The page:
Consider the following SQL syntax:
It corresponds to this DAX query using FILTER:
You can also use a DAX query using CALCULATETABLE:
In case of a simple SQL query like the initial query, there are no semantic differences between the two corresponding DAX options. However, we see a different behavior when other expressions or a more complex filter condition are present.
Consider a double filter like this one:
You have two options using FILTER. The simplest one is applying the same logical expression to a single FILTER:
With this approach, the logical conditions (color red and list price greater than 1000) are applied to every row in Product, even if some optimization might happen internally to reduce the number of comparisons made.
This is the corresponding solution using CALCULATETABLE:
The filter arguments in CALCULATETABLE are always put in a logical AND condition. Even if the results produced by FILTER and CALCULATETABLE are identical, the performance might be different. The CALCULATETABLE could be faster if the number of values returned by each logical condition on single columns is relatively small (more details in the Understanding DAX Query Plans white paper). In fact, every filter argument in CALCULATETABLE corresponds to an internal FILTER on a single column. The previous CALCULATETABLE syntax is internally rewritten as:
Do not assume that CALCULATETABLE is good and FILTER is bad. Every CALCULATETABLE internally incorporates one or several FILTER, and performance is generally determined by the granularity of each FILTER (even if the DAX engine might perform further optimization).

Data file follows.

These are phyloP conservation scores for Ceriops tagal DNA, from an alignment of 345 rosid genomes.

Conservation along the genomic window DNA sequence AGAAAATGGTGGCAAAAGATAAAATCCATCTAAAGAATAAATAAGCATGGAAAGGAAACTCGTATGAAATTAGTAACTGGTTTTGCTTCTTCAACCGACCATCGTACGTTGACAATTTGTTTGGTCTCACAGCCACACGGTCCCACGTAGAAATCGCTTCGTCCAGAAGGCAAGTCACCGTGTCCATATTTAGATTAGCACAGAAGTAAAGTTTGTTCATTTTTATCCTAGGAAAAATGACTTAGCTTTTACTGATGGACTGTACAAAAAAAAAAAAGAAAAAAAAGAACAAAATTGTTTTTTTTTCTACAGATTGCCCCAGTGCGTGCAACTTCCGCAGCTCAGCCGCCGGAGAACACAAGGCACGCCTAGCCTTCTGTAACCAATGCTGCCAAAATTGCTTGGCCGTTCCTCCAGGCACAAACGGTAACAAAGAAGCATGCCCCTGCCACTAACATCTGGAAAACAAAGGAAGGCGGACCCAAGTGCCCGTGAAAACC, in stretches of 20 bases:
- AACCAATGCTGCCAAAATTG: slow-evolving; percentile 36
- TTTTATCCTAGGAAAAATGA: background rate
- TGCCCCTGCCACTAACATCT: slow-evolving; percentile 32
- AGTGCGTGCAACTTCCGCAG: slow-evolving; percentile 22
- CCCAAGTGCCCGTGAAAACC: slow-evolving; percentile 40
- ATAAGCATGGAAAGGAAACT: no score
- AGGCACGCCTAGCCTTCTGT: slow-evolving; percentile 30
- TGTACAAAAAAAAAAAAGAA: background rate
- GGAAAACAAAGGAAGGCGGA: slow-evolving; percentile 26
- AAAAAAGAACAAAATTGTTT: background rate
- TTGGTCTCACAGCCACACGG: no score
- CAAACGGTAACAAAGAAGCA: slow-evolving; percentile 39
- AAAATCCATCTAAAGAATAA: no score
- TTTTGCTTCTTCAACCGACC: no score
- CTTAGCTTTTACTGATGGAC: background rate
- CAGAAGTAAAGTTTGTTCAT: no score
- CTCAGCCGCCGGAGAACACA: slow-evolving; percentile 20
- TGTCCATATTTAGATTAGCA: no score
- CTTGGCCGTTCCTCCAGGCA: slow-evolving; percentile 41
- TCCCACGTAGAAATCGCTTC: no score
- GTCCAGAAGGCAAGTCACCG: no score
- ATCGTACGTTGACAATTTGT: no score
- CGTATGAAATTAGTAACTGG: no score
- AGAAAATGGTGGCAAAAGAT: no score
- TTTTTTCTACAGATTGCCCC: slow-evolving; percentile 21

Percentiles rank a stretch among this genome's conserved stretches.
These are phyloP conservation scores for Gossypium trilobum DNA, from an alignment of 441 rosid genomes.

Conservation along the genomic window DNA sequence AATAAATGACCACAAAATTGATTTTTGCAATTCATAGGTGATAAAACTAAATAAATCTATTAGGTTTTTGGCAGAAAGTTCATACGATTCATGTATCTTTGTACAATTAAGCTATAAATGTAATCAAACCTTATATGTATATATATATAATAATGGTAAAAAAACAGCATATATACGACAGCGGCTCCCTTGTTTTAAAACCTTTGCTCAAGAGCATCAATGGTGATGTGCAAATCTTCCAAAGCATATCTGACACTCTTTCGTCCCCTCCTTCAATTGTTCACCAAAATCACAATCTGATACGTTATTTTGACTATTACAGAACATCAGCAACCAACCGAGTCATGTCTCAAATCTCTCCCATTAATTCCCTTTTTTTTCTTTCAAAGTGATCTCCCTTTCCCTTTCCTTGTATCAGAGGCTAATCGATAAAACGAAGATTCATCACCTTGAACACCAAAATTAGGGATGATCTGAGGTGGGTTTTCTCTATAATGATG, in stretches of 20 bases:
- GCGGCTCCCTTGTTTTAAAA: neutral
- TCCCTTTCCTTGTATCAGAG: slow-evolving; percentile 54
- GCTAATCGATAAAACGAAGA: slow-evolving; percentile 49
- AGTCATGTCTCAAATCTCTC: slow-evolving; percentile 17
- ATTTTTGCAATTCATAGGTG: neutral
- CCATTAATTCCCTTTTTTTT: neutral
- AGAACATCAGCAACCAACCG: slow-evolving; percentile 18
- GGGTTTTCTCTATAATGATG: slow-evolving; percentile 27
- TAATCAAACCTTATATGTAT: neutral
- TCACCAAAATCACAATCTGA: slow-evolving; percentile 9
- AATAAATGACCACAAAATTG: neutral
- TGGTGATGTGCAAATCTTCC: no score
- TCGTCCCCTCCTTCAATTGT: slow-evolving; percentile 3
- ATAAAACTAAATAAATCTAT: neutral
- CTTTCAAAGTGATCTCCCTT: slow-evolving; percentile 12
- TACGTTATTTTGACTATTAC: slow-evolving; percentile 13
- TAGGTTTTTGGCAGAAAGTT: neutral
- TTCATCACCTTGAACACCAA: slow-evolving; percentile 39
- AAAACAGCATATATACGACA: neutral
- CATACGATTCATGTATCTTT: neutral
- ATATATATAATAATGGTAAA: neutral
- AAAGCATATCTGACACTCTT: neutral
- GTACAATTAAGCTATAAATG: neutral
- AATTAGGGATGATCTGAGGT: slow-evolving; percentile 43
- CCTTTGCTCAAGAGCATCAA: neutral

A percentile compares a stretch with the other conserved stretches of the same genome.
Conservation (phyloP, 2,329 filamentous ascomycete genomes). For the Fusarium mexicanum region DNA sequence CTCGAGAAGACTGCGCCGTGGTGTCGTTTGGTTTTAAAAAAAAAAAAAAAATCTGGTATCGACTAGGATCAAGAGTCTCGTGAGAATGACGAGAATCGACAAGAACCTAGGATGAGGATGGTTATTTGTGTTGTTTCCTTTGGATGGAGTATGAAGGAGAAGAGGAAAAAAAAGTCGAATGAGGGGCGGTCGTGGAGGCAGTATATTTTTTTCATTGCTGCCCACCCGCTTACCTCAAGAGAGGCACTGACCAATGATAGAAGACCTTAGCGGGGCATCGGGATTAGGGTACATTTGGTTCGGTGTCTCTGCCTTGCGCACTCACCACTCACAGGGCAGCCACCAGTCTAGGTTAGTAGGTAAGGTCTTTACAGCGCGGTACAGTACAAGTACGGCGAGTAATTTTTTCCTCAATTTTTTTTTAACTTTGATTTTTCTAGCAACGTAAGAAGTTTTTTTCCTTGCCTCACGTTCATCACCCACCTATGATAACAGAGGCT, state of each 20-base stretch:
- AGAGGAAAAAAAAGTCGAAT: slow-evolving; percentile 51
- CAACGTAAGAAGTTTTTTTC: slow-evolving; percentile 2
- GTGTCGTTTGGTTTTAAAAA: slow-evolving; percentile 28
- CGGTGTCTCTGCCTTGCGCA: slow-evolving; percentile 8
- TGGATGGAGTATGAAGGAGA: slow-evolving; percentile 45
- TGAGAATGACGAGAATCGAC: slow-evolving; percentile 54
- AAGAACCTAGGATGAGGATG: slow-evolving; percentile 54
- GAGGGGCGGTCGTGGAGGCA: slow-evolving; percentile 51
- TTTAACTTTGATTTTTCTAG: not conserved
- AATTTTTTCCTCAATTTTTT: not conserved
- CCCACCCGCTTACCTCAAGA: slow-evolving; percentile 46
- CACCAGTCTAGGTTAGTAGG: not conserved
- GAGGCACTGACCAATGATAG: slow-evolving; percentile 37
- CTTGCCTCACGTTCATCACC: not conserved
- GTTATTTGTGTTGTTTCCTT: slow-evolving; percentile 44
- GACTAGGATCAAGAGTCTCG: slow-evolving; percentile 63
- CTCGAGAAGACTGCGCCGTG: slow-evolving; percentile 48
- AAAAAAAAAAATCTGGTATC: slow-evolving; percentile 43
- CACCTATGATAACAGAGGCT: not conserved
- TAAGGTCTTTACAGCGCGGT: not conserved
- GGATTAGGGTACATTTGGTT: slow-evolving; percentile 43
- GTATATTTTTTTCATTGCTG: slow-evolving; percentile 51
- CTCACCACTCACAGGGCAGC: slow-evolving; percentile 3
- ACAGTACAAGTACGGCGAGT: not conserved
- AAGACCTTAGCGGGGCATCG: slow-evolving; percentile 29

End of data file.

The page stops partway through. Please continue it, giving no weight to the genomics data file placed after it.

In the case of an OR condition, you should write the entire logical condition as a single condition even in CALCULATETABLE, including a FILTER condition inside. Consider the following SQL statement:
The corresponding DAX syntax using FILTER is:
The corresponding CALCULATETABLE version requires an explicit FILTER argument in order to specify a logical condition that includes two columns of the same table (in this case, no automatic FILTER rewriting is possible).
At this point, you might think that FILTER is simpler to use. However, you should always consider the CALCULATETABLE option, because of the different behavior when you have nested calculations.
For example, consider the following SQL query that returns red products with a total sales amount greater than 100,000 and an average sales amount greater than 3,000 in the calendar year 2006.
The equivalent DAX expression using only FILTER is shorter than the SQL expression. However, you would still specify the Calendar Year filter in two calculations (sum and average):
Using CALCULATETABLE, the filter arguments (color and calendar year) are applied to the entire expression specified in the first argument. For this reason, the two CALCULATE expressions in the FILTER of the following DAX query do not have to include the filter on calendar year, because it is “inherited” from the outer CALCULATETABLE filters.
Using CALCULATETABLE you propagate a filter to all the expressions embedded in the first argument. This results in shorter syntax simplifying the query, even if it requires particular attention – outer CALCULATETABLE and CALCULATE statements manipulate the filter context and affect any inner expression.